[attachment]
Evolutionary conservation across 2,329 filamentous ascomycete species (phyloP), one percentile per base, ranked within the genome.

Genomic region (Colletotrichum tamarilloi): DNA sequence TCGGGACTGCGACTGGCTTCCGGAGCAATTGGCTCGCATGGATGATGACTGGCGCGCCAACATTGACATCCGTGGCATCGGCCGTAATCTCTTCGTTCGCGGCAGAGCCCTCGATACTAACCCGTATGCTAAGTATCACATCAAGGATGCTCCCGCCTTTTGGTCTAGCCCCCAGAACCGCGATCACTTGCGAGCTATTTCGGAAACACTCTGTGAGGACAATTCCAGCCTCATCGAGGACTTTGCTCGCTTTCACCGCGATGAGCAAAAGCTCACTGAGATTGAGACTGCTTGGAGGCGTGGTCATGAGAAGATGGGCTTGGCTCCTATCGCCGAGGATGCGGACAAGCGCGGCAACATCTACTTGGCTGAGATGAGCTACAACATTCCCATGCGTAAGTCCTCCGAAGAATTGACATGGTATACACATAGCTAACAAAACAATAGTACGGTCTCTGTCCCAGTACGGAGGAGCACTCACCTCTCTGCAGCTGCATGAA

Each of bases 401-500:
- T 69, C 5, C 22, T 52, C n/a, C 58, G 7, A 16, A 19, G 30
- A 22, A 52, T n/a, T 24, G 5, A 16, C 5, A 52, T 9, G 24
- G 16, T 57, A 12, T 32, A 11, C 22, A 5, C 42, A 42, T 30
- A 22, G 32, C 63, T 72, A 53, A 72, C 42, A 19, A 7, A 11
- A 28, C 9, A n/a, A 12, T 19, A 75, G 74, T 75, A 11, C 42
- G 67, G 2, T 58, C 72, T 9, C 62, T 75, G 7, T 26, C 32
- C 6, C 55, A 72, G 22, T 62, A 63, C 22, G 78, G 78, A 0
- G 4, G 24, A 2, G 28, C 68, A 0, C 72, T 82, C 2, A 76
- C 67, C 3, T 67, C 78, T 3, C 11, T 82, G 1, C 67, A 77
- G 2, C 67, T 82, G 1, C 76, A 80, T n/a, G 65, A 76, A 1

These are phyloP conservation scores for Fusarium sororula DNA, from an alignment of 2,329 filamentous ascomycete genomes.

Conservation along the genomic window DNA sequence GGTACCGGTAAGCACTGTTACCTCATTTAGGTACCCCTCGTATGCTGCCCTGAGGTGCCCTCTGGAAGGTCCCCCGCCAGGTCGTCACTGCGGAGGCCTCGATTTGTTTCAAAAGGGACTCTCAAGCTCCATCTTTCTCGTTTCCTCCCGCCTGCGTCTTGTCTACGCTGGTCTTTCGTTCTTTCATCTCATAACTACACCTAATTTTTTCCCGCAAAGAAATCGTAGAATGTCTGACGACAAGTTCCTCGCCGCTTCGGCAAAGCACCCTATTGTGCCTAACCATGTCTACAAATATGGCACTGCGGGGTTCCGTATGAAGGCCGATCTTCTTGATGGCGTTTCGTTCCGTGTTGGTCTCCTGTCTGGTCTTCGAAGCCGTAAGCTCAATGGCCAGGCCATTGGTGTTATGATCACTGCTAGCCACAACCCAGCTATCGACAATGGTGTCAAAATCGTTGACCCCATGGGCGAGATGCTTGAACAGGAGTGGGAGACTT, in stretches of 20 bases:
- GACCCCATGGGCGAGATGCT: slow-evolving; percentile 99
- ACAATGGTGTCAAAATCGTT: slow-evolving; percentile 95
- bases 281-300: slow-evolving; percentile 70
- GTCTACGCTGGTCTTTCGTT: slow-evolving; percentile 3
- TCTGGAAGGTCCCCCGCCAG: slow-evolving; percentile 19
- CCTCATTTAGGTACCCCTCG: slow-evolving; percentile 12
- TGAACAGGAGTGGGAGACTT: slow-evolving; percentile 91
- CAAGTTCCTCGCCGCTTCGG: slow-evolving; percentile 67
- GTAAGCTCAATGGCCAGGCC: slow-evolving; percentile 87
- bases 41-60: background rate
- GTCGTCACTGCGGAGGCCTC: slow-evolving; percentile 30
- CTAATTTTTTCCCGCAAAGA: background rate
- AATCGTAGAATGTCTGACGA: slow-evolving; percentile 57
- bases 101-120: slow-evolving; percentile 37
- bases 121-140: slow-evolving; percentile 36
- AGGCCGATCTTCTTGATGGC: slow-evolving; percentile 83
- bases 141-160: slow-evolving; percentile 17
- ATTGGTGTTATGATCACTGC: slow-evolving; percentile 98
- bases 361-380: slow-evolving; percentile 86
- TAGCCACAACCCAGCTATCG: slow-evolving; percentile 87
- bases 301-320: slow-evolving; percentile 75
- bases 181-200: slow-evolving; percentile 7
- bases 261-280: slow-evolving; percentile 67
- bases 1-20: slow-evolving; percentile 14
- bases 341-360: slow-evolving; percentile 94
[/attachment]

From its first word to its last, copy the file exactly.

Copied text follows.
Evolutionary conservation across 2,329 filamentous ascomycete species (phyloP), one percentile per base, ranked within the genome.

Genomic region (Colletotrichum tamarilloi): DNA sequence TCGGGACTGCGACTGGCTTCCGGAGCAATTGGCTCGCATGGATGATGACTGGCGCGCCAACATTGACATCCGTGGCATCGGCCGTAATCTCTTCGTTCGCGGCAGAGCCCTCGATACTAACCCGTATGCTAAGTATCACATCAAGGATGCTCCCGCCTTTTGGTCTAGCCCCCAGAACCGCGATCACTTGCGAGCTATTTCGGAAACACTCTGTGAGGACAATTCCAGCCTCATCGAGGACTTTGCTCGCTTTCACCGCGATGAGCAAAAGCTCACTGAGATTGAGACTGCTTGGAGGCGTGGTCATGAGAAGATGGGCTTGGCTCCTATCGCCGAGGATGCGGACAAGCGCGGCAACATCTACTTGGCTGAGATGAGCTACAACATTCCCATGCGTAAGTCCTCCGAAGAATTGACATGGTATACACATAGCTAACAAAACAATAGTACGGTCTCTGTCCCAGTACGGAGGAGCACTCACCTCTCTGCAGCTGCATGAA

Each of bases 401-500:
- T 69, C 5, C 22, T 52, C n/a, C 58, G 7, A 16, A 19, G 30
- A 22, A 52, T n/a, T 24, G 5, A 16, C 5, A 52, T 9, G 24
- G 16, T 57, A 12, T 32, A 11, C 22, A 5, C 42, A 42, T 30
- A 22, G 32, C 63, T 72, A 53, A 72, C 42, A 19, A 7, A 11
- A 28, C 9, A n/a, A 12, T 19, A 75, G 74, T 75, A 11, C 42
- G 67, G 2, T 58, C 72, T 9, C 62, T 75, G 7, T 26, C 32
- C 6, C 55, A 72, G 22, T 62, A 63, C 22, G 78, G 78, A 0
- G 4, G 24, A 2, G 28, C 68, A 0, C 72, T 82, C 2, A 76
- C 67, C 3, T 67, C 78, T 3, C 11, T 82, G 1, C 67, A 77
- G 2, C 67, T 82, G 1, C 76, A 80, T n/a, G 65, A 76, A 1

These are phyloP conservation scores for Fusarium sororula DNA, from an alignment of 2,329 filamentous ascomycete genomes.

Conservation along the genomic window DNA sequence GGTACCGGTAAGCACTGTTACCTCATTTAGGTACCCCTCGTATGCTGCCCTGAGGTGCCCTCTGGAAGGTCCCCCGCCAGGTCGTCACTGCGGAGGCCTCGATTTGTTTCAAAAGGGACTCTCAAGCTCCATCTTTCTCGTTTCCTCCCGCCTGCGTCTTGTCTACGCTGGTCTTTCGTTCTTTCATCTCATAACTACACCTAATTTTTTCCCGCAAAGAAATCGTAGAATGTCTGACGACAAGTTCCTCGCCGCTTCGGCAAAGCACCCTATTGTGCCTAACCATGTCTACAAATATGGCACTGCGGGGTTCCGTATGAAGGCCGATCTTCTTGATGGCGTTTCGTTCCGTGTTGGTCTCCTGTCTGGTCTTCGAAGCCGTAAGCTCAATGGCCAGGCCATTGGTGTTATGATCACTGCTAGCCACAACCCAGCTATCGACAATGGTGTCAAAATCGTTGACCCCATGGGCGAGATGCTTGAACAGGAGTGGGAGACTT, in stretches of 20 bases:
- GACCCCATGGGCGAGATGCT: slow-evolving; percentile 99
- ACAATGGTGTCAAAATCGTT: slow-evolving; percentile 95
- bases 281-300: slow-evolving; percentile 70
- GTCTACGCTGGTCTTTCGTT: slow-evolving; percentile 3
- TCTGGAAGGTCCCCCGCCAG: slow-evolving; percentile 19
- CCTCATTTAGGTACCCCTCG: slow-evolving; percentile 12
- TGAACAGGAGTGGGAGACTT: slow-evolving; percentile 91
- CAAGTTCCTCGCCGCTTCGG: slow-evolving; percentile 67
- GTAAGCTCAATGGCCAGGCC: slow-evolving; percentile 87
- bases 41-60: background rate
- GTCGTCACTGCGGAGGCCTC: slow-evolving; percentile 30
- CTAATTTTTTCCCGCAAAGA: background rate
- AATCGTAGAATGTCTGACGA: slow-evolving; percentile 57
- bases 101-120: slow-evolving; percentile 37
- bases 121-140: slow-evolving; percentile 36
- AGGCCGATCTTCTTGATGGC: slow-evolving; percentile 83
- bases 141-160: slow-evolving; percentile 17
- ATTGGTGTTATGATCACTGC: slow-evolving; percentile 98
- bases 361-380: slow-evolving; percentile 86
- TAGCCACAACCCAGCTATCG: slow-evolving; percentile 87
- bases 301-320: slow-evolving; percentile 75
- bases 181-200: slow-evolving; percentile 7
- bases 261-280: slow-evolving; percentile 67
- bases 1-20: slow-evolving; percentile 14
- bases 341-360: slow-evolving; percentile 94